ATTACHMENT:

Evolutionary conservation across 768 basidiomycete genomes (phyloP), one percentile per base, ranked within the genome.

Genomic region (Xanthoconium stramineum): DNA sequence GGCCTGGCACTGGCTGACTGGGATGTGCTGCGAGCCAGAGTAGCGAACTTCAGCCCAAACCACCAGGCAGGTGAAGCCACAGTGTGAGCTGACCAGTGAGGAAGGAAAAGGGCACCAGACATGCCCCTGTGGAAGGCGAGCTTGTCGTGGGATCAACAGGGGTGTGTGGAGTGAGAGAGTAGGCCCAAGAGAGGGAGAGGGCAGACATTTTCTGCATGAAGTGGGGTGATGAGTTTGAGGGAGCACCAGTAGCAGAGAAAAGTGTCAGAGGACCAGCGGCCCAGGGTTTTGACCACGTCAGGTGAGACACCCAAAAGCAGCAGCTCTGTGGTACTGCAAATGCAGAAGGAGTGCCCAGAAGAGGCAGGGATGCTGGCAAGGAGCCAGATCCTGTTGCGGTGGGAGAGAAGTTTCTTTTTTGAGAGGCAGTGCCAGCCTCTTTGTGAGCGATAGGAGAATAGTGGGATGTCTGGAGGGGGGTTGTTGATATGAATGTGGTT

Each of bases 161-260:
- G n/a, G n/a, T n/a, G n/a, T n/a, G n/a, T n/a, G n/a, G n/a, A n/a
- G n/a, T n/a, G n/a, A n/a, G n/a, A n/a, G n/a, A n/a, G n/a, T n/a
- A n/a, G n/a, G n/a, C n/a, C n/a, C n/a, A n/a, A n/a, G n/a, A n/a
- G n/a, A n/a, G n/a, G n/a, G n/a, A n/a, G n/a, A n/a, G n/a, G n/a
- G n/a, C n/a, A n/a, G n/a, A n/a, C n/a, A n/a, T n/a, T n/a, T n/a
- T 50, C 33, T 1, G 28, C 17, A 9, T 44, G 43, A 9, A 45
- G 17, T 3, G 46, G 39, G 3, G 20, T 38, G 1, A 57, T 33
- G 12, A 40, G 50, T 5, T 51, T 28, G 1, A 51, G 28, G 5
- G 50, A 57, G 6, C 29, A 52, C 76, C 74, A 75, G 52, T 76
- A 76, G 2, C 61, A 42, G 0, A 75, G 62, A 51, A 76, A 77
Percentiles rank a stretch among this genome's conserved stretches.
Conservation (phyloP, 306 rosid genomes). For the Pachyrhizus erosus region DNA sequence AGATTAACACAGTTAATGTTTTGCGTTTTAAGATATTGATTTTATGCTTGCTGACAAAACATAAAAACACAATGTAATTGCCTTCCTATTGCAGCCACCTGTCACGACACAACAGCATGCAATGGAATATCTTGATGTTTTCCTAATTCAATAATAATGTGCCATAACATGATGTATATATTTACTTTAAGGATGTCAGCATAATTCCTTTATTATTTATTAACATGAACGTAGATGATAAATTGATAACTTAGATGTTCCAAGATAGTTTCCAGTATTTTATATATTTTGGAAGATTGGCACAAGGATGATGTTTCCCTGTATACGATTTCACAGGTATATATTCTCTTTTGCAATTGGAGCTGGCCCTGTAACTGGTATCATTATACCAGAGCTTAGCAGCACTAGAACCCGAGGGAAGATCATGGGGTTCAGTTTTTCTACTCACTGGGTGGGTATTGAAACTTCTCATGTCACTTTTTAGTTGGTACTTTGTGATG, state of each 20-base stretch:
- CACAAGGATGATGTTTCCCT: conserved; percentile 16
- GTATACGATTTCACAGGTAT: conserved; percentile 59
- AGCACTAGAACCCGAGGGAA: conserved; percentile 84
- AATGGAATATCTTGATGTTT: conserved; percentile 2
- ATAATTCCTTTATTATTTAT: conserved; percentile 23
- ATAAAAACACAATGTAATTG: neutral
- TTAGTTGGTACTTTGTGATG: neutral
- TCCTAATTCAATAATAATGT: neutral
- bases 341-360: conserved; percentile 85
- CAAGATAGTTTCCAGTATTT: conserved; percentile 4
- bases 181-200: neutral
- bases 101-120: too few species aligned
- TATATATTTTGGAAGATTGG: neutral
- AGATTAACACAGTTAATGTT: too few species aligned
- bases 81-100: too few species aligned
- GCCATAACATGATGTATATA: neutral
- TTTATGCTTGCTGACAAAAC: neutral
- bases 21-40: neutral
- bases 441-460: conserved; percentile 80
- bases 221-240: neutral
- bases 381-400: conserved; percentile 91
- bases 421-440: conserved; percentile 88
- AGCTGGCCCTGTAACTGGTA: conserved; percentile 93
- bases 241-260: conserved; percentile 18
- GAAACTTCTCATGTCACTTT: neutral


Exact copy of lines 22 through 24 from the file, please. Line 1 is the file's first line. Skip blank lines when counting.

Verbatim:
- TTAGTTGGTACTTTGTGATG: neutral
- TCCTAATTCAATAATAATGT: neutral
- bases 341-360: conserved; percentile 85